2022 is proving to be one of the queerest ever in terms of literature, including fiction, non-fiction, and poetry titles. If it's not already on your reading list, by all means, add lesbian writer Lauren McBrayer's debut novel 'Like a House on Fire.'
In his debut novel, 'The Sign for Home,' author Blair Fell explores the friendship between Arlo, a young, straight DeafBlind Jehovah's Witness, and Cyril, his gay older ASL interpreter. Fell shared his inspiration and ideas behind his novel.
Steve Fellner's new book is at turns hysterically funny and cause for hysteria. Fellner is relentlessly open in the way he details his struggles with mental illness that is alternately clinical and casual.
San Francisco poet Richie Hofmann combines memoir and fiction in order to detail the character's interior monologue in his new book of poems, 'A Hundred Lovers.'
Spring has sprung, and with it blossoms a bouquet of new arts and nightlife events. Take in the florid display in this week's listings.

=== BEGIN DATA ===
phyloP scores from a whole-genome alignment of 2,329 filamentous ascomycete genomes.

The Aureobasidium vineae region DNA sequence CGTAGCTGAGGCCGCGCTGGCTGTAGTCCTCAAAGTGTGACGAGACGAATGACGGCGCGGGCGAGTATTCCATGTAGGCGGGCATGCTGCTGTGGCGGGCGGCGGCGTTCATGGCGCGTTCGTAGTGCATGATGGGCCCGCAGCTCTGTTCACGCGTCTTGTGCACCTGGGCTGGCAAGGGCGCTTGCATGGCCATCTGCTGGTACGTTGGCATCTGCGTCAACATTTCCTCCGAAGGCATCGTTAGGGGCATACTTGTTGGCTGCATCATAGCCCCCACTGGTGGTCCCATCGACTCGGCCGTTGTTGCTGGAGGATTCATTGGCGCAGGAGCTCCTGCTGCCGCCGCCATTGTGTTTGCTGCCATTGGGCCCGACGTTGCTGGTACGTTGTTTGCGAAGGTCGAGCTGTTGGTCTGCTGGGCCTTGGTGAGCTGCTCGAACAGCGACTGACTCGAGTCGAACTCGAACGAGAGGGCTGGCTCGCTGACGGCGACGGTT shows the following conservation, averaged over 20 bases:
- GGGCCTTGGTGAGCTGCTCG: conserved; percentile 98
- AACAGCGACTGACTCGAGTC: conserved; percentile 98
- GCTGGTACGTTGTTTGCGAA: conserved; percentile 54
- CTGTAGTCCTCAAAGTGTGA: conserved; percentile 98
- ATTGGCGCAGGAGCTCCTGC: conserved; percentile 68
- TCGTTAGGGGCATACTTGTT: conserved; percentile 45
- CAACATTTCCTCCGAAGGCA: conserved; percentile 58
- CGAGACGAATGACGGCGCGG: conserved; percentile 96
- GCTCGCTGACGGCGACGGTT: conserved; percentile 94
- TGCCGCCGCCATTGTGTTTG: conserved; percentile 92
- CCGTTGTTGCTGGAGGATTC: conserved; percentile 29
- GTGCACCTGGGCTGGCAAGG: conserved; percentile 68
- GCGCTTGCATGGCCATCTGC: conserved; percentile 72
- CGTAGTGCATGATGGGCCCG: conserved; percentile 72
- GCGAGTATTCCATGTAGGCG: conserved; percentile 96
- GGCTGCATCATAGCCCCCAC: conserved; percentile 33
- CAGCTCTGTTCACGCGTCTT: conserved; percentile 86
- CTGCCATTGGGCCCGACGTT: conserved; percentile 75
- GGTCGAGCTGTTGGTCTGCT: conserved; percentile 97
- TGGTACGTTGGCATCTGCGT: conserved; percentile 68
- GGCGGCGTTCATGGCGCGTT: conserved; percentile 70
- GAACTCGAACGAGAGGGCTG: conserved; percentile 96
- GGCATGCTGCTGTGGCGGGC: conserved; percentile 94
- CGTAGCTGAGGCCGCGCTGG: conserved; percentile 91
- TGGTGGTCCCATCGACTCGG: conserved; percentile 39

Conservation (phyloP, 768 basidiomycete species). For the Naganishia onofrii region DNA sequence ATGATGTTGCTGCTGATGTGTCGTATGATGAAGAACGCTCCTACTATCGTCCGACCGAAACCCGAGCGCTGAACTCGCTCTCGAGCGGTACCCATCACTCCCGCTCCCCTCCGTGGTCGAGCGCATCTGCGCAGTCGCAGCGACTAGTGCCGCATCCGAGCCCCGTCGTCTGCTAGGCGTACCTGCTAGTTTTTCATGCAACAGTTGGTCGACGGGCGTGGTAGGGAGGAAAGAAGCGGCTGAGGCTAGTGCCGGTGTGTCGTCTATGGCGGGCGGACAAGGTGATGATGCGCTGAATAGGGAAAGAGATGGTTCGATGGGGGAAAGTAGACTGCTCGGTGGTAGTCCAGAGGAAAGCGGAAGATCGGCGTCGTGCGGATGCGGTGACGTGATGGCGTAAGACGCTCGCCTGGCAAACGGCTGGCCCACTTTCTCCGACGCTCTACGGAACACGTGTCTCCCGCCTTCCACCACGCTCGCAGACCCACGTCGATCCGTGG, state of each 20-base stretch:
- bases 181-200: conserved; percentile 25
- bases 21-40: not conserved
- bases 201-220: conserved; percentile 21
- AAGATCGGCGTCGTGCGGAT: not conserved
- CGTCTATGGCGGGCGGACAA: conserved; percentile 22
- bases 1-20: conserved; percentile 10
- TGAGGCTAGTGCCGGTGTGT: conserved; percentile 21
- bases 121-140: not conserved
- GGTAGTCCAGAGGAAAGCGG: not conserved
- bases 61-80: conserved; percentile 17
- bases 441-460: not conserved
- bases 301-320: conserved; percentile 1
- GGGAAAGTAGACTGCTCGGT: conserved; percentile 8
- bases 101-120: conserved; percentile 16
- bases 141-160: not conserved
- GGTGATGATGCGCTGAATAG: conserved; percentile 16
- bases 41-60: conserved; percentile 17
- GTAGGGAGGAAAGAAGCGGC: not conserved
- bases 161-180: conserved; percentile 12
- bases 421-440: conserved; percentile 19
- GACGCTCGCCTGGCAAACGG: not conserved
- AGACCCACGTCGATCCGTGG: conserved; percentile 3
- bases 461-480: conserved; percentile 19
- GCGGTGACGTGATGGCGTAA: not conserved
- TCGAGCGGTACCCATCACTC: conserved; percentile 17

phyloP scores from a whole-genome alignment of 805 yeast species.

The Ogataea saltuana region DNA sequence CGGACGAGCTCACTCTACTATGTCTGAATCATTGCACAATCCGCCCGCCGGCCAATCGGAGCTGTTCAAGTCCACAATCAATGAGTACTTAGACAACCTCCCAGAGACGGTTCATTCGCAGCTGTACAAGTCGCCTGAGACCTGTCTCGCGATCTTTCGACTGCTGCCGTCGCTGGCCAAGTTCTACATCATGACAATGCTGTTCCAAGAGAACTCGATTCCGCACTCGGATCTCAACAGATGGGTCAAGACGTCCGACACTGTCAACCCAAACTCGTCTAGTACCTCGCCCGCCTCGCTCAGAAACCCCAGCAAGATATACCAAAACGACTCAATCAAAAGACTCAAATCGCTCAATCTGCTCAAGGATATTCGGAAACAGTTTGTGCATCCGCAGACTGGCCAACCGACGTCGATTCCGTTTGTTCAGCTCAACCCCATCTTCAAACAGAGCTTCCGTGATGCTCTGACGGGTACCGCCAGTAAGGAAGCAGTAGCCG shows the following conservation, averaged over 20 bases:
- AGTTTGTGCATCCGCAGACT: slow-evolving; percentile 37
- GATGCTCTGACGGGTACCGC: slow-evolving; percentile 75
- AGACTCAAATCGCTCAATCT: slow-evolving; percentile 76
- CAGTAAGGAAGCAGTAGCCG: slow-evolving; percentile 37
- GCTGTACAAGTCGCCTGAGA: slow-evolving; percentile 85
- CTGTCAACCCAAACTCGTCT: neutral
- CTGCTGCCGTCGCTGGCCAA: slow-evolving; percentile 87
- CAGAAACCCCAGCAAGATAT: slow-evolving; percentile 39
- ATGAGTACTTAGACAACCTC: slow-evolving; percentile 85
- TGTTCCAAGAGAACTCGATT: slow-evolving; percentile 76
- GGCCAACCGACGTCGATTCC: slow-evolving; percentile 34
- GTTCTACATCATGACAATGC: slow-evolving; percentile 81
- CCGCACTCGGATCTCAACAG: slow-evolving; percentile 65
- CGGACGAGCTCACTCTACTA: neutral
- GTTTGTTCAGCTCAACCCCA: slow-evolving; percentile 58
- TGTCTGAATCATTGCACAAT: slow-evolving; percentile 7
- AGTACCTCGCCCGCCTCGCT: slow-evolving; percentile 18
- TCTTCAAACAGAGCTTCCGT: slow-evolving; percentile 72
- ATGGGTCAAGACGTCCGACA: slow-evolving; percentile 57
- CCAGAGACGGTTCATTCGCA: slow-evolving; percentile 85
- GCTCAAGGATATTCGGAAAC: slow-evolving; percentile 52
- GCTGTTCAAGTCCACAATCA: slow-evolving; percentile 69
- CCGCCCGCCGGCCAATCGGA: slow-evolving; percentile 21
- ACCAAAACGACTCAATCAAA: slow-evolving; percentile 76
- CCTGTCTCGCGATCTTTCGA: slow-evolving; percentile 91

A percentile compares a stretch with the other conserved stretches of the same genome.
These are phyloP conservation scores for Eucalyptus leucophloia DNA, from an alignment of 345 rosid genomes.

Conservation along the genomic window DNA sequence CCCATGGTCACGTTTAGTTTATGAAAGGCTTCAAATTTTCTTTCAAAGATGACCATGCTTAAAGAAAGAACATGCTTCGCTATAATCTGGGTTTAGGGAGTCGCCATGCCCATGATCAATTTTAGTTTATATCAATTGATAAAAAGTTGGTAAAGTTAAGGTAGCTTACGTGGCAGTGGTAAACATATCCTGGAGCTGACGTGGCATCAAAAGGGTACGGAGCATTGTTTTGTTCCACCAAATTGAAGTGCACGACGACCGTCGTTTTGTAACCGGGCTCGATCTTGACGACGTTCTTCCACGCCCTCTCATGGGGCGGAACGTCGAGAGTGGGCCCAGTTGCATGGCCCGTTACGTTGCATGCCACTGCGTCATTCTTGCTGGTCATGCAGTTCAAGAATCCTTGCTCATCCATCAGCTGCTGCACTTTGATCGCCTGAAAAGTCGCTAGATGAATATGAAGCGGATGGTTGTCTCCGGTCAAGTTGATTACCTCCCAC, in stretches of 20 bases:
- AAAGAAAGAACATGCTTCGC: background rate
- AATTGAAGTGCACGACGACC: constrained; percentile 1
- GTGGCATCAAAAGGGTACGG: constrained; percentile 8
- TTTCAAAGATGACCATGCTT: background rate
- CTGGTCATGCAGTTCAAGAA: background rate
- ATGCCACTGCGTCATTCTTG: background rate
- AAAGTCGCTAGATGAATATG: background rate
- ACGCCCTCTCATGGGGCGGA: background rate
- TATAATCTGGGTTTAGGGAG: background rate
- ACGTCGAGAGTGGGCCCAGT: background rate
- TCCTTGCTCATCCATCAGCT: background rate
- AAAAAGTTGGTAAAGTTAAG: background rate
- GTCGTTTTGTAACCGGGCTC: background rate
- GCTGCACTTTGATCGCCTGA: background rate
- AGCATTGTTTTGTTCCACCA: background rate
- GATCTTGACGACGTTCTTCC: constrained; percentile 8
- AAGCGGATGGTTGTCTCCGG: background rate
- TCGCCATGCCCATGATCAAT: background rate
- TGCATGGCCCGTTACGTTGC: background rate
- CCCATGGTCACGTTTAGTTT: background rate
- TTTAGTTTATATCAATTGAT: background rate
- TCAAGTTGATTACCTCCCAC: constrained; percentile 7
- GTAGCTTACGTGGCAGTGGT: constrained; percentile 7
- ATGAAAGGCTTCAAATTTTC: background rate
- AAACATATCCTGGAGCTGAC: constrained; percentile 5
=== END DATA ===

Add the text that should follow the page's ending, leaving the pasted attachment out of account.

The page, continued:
For our final arts and nightlife-themed 50 years in 50 weeks tribute, we'd like to share our April 1, 2021 64-page special edition, which included more than a dozen expansive features on the Bay Area Reporter's five decades of coverage.
Having danced with Alvin Ailey American Dance Theater for an astounding 25 years, dancer Vernard J. Gilmore's love and passion for the company, and in particular the classic work "Revelations," is still radiant.
Sang Young Park's gay-themed 'Love in the Big City,' his first to be newly translated into English, has been a runaway bestseller (nine printings) in South Korea, astounding for such a socially conservative nation.
Music mixes from the halcyon days of 1970s and '80s Fire Island and New York City nightclubs have been rediscovered in a series of remastered cassette mixes found in boxes at a Fire Island house. The Pine Walk Collection is now listenable on MixCloud.
In our nearly final yearlong celebrations of the Bay Area Reporter's 50th anniversary, our eleventh monthly online panel, set for March 10, will focus on fifty years of arts coverage with former and current editors and writers.
With his breathtaking and brief memoir 'Sticker,' queer writer Henry Hoke challenges our notions and expectations of the genre and does it all in under 125 pages.
Akash, the protagonist of Neel Patel's debut novel, 'Tell Me How To Be,' ralphs at important family gatherings, behavior that evinces a certain sincerity in a clan infested with secrets.